Think in translation

Our Think in Translation project has been made possible thanks to The Space and Creative Scotland.

It's only natural that different languages produce different cultures: the words we use affect the way we think and the way we live. That's why reading books in translation opens your mind. We've created Think in Translation to encourage people to read books in translation by making them more accessible – to remind readers that translated literature is available to everyone, and not reserved for specialised audiences. In seven podcast episodes and as many blog posts, we'll explore translation from various angles. Use #ThinkInTranslation on social media to join in the conversation. Scroll down for our podcast and blog posts.


Our translations

We call our translations Changelings: A Changeling is not the original child or creation; it has the same appearance, but speaks a different language. And the act of substitution involves a certain magic, a degree of pushing and shoving. Click on the points on the map below (and scroll down in the window to the right of the map) to learn more about our strange book-babies.




Think in Translation Podcast

We interview international authors, translators, publishers and booksellers on all things translation. New episodes every second Thursday, starting 29 March. Please note that episode descriptions may change as we've not recorded them all yet!


Episode 1: Oldest Profession in the World?

We start the series with Allan Cameron, the founder of Vagabond Voices, translator of 24 books, and a writer himself. His most recent novel, Cinico, is a fictional translation of an Italian journalist's travelogue in Scotland. Allan talks about his favourite work of translation, the role translated work has in politics and shaping national thought, and the nuances involved in the act of translation itself. (29 March 2018)

Episode 2: Discovering Diverse Voices in Translation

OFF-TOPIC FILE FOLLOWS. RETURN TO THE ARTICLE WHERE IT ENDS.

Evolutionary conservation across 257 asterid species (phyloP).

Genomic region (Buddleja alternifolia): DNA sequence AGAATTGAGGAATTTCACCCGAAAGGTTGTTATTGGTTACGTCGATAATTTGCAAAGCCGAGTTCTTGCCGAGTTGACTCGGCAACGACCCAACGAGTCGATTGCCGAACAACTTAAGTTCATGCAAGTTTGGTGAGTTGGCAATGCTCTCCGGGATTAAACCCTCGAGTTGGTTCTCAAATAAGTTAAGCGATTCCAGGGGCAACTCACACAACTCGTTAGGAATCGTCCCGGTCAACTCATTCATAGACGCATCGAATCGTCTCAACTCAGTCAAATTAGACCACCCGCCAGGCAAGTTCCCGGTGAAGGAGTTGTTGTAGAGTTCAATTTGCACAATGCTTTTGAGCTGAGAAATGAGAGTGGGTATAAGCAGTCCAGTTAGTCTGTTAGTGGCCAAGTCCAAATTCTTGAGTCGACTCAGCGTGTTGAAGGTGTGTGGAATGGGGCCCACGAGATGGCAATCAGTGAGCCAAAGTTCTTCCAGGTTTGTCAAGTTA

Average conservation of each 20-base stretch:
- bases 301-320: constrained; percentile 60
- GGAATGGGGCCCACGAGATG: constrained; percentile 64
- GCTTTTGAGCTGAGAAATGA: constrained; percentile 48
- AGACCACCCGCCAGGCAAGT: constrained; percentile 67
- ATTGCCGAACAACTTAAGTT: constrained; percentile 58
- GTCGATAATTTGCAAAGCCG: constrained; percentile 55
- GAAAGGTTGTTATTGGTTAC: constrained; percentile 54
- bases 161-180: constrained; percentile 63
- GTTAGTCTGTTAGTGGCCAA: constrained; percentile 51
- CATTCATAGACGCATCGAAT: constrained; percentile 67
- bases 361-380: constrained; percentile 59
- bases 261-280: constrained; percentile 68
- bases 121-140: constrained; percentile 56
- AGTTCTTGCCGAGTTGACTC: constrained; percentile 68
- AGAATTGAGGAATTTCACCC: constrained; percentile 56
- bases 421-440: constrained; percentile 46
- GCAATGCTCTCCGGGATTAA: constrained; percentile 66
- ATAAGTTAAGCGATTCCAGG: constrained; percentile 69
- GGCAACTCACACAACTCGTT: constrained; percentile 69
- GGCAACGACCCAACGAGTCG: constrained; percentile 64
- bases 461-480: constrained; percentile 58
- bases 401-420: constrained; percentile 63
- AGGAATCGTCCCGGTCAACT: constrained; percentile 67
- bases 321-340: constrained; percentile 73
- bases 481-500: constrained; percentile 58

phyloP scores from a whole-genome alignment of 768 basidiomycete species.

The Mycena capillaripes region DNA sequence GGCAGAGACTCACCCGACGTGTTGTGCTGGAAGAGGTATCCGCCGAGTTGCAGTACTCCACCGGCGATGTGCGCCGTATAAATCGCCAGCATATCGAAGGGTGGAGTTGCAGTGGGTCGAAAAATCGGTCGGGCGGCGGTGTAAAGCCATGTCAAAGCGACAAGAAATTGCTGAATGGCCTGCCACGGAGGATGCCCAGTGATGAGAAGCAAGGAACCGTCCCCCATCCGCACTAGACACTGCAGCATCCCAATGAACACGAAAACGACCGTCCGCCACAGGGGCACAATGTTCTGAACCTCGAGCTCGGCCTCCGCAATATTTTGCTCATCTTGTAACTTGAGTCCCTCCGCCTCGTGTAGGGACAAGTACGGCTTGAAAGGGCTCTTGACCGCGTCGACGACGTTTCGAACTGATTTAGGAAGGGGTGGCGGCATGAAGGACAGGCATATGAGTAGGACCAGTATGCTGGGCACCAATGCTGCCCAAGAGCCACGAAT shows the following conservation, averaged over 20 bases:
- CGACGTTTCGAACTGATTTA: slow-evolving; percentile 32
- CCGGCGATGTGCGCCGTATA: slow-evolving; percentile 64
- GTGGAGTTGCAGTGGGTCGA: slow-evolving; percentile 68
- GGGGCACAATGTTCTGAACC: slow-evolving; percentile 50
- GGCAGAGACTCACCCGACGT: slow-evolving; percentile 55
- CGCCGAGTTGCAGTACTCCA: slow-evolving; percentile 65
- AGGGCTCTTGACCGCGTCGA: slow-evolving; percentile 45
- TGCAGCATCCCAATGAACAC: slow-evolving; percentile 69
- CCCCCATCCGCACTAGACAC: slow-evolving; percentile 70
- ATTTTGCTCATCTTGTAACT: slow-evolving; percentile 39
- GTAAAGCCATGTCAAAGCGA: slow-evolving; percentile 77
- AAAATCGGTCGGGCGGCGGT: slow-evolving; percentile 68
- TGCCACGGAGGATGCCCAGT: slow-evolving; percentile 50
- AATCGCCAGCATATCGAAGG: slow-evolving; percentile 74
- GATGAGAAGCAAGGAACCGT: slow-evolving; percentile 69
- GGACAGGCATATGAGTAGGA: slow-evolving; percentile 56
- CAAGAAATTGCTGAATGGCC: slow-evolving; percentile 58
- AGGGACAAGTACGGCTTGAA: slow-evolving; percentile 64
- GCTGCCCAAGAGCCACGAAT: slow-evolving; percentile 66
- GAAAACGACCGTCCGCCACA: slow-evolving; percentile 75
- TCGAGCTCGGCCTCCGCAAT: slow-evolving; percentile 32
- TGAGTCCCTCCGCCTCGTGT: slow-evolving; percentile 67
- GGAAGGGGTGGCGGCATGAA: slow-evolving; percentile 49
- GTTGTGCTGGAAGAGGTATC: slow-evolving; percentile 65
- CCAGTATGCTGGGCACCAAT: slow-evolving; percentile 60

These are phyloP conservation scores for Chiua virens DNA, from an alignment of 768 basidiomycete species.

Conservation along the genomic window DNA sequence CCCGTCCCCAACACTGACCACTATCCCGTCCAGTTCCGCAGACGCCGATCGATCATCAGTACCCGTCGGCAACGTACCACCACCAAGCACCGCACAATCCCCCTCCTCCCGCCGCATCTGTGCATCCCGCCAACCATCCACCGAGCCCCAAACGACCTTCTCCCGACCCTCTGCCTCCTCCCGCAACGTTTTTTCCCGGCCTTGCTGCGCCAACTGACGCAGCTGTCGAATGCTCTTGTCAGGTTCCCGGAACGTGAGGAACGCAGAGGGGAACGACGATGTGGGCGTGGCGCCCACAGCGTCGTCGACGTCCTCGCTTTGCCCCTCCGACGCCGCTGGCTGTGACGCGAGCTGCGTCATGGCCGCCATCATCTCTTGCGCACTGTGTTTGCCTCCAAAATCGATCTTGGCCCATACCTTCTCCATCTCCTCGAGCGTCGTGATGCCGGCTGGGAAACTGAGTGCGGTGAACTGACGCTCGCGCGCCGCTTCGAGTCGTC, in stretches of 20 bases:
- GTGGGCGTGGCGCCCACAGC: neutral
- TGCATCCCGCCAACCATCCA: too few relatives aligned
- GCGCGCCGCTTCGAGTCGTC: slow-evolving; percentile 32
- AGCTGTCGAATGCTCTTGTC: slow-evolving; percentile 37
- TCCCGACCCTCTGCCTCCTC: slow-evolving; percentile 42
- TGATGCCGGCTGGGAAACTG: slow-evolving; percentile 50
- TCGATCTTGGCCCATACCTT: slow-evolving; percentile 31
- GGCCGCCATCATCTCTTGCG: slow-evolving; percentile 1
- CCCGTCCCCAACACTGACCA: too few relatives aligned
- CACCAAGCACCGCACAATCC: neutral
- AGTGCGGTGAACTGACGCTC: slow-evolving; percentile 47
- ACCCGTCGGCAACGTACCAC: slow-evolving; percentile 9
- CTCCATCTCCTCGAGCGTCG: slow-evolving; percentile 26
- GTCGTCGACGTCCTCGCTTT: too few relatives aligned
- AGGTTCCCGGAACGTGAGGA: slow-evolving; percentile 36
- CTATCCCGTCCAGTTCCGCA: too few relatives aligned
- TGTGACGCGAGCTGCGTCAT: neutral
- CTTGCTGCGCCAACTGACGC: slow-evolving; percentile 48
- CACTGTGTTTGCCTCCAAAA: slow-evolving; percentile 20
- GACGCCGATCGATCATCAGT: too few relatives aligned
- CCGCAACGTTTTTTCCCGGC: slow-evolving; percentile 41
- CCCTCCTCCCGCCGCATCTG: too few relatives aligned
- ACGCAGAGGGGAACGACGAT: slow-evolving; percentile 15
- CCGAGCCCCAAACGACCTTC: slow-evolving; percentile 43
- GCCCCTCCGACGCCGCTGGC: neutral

We've established that reading in translation can change the way you think about the world. In this episode, Lighthouse Bookshop's Mairi Oliver and Annie Rutherford elaborate on that and go on to explore what it means to be in a gatekeeper position: as publishers and booksellers we have a responsibility to bring diverse voices to our readers. (12 April 2018)

Episode 3: Naked Thoughts, Strangely Dressed

In this episode Latvian writer Pauls Bankovskis explores the delightful strangeness one can find in translated works. He also discusses the author-translator relationship, and what it's like to read his own novels in translation – including the feeling he gets when a translation is right (even if he can't read in the target language). His novel 18 was published by Vagabond Voices in 2017, and his writing also appears in Comma Press's Book of Riga (2018). (26 April 2018)

Episode 4: Finding the Rhythm

Matthew Hyde has translated works from Russian and Estonian – including Vagabond Voices' The Death of the Perfect Sentence (2017). He is also a musician (you can hear his song "Puid Metsa" at the start and end of our podcast). In this episode he discusses his favourite translation and his unusual career path, among other things. (10 May 2018)

Episode 5: Language and Self-Discovery

How does language shape us? Exploring our language's history and structure can help us discover who we are and what makes us unique. In this episode, Angie Crawford, Waterstones' Scottish books buyer, discusses Gaelic and Scots writing, how literature in each language is now being received, and the important role literature plays in keeping languages alive. (24 May 2018)

Episode 6: Courageous Decisions

Katy Derbyshire is an acclaimed translator from German to English, but her entry into the profession was sort of accidental. In this episode she details how she discovered her dream job, and provides insight into the fine art of literary translation. The theme for this episode is courage: both in pursuing your passions but also in finding your artistic voice. (7 June 2018)

Episode 7: Bright Futures

Adam Freudenheim took over Pushkin Press in 2012 with the aim to start a imprint focused on translated children’s books. That's now something that sets Pushkin apart from other publishers, but with titles for all ages translated from over 24 languages, it's not the only thing that makes Pushkin stand out. In the final episode of Season 1, Adam discusses his favourite translations, how Pushkin discovers new books to translate, and how translation helps us connect with an increasingly interconnected world. (21 June 2018)


Think in Translation Blog